Roundup: Advanced Engineering UK

Materials World magazine
1 Jan 2015

James Perkins and Simon Frost visited the recent Advanced Engineering UK exhibition, Birmingham. Here are some of the highlights. 

Good vibrations

One piece of testing equipment that caught the eye was the Advanced Structural Dynamics Evaluation Centre’s (ASDEC) new £2.2m laser Doppler vibrometry robot (left). As General Manager, Tim Stubbs, was keen to point out, it is the only tool of its type in the UK and one of only three in the world. The machine makes non-contact vibration measurements of structures from the sub-millimetre to car-size scale. The system also allows engineers to correlate real-life tests with virtual prototypes. This testing has a number of uses, including ensuring that automotive parts don’t vibrate and make noise when the vehicle is driven, or that a screw on a piece of machinery doesn’t rattle free. It was developed by a team at the University of Leicester, of which ASDEC is a commercial spinout, and is based at the MIRA site, near Nuneaton, Warwickshire. It was funded by grants from the Government’s Regional Growth Fund and the European Regional Development Fund.

Midlands leading manufacture

Peter Turnock, MD of Birmingham-based CMA Moldform Ltd, spoke passionately about the strength of manufacturing in the Midlands and the need to promote it further, at the Made in the Midlands panel discussion. ‘We need to encourage not only children, but teachers, too – they have to know that manufacturing has a future and is a great career,’ he said. ‘We don’t tell people enough that we’re good at manufacturing in this country. People need to know.’ Representing the aerospace industry, Jason Aldridge, MD of Coventry-based Arrowsmith Engineering, claimed that the Midlands ‘as an aerospace cluster is probably only second in the world to Toulouse. We have two top engineering universities in Coventry, and the best aerospace supply chain in the country – local airports now even fly directly to New York’.

Made in the Midlands, a non-governmental peer group for MDs and CEOs of manufacturing and engineering firms across the Midlands, was founded in 2002 to strengthen the area’s industrial network and promote careers to young people. The panel of Turnock, Aldridge and Christopher Greenough, Director of Salop Design and Engineering Ltd, agreed that, despite the region’s buoyant industrial climate, they struggle to recruit skilled staff for their respective companies. ‘Even with an apprenticeship, it takes four-to-five years before you have the skills in your company. Now we’re inviting schools into the factory so they can see first-hand what manufacturing and engineering offers,’ said Greenough.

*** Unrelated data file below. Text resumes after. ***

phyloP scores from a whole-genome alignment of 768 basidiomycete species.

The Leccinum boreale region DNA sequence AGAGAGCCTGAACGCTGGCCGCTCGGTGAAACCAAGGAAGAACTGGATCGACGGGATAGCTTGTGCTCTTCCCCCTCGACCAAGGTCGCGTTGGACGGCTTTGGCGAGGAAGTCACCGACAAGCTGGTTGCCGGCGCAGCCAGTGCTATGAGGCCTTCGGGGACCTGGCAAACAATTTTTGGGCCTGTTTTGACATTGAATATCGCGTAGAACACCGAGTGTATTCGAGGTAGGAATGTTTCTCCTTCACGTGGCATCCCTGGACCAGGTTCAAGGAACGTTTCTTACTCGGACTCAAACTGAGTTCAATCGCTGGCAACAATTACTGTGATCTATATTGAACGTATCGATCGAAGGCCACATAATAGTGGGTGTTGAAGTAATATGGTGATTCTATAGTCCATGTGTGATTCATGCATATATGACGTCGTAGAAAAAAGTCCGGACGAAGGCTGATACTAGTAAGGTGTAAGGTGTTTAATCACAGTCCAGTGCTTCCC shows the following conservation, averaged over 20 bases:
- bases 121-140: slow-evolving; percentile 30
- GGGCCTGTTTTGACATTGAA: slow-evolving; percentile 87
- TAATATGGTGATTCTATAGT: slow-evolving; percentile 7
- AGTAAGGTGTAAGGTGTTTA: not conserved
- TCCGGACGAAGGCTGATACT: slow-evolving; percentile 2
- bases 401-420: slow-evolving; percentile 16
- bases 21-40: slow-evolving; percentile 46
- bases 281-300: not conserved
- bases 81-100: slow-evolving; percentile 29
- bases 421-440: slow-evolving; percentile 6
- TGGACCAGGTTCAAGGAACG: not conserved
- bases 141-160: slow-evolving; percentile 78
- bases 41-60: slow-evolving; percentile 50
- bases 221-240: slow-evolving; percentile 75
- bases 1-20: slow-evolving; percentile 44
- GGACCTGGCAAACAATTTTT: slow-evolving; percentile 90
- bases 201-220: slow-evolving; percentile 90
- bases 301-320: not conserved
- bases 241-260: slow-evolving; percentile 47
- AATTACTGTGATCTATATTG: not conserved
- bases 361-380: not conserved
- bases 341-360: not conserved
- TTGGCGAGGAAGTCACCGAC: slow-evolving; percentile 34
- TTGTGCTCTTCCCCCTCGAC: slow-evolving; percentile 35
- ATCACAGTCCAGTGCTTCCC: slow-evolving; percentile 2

Safety with nanoparticles

Rightly or wrongly, the asbestos crisis hangs like a shadow over the nanotech world, particularly in substances that come into close contact with humans. Dr Craig Poland, from the SAFENANO team at the Institute of Occupational Medicine, UK, said it was imperative that the composites industry maintained public trust as it moves towards using nanoparticles. Dr Poland uses the classic risk equation (risk = hazard x exposure) to quantify the danger. He said, ‘You need to understand the risk – if you don’t understand the risk you can’t quantify the hazard.’ In relation to working with nanomaterials, there is no set safe exposure level as yet, but that doesn’t mean people working in the industry shouldn’t be cautious. ‘There is currently no evidence of health effects, but we don’t want to get to the point where we see disease in humans.’

Functionalising graphene

‘Nanomaterials, they have been around for a long time, but have they changed the world yet? No.’ This was how Dr Martin Kemp, from Haydale, started his presentation. Given that graphene has a surface area of about 2,500m2 per gramme, he believes that surface chemistry is an important part of bringing nanomaterials to the fore. This is what Haydale has been working on, with some interesting results. The company has engineered graphene to have ‘any functional groups we want’. The functional groups on the graphene lattice allow the team to change the way the graphene reacts when inserted in different substances, such as its dispersion when added to resin.

EU membership vital to success

85% of manufacturers in the UK believe it is critical to industry that the UK remains in the EU, according to a recent study by The Manufacturers’ Organisation (EEF). Andrew Buckley, Membership and Marketing Director at EEF, said that a third of the companies surveyed overseas would be less likely to invest in an independent UK. ‘Before any referendum, the Government must make the economic case for continued EU membership clear,’ he warned.

Circuits on a roll

Cambridge-based company CIT Technology presented its patented conductive inkjet printing process at the event. In the two-step method, a circuit is printed onto a PET substrate with a catalytic ink, then it’s immersed in an electroless plating solution to deposit copper onto the catalyst by autocatalytic deposition. Applications include mounted LEDs and low-current sensors, and CIT claims that the additive method of building circuits creates a significantly smaller waste stream than traditional circuit fabrication.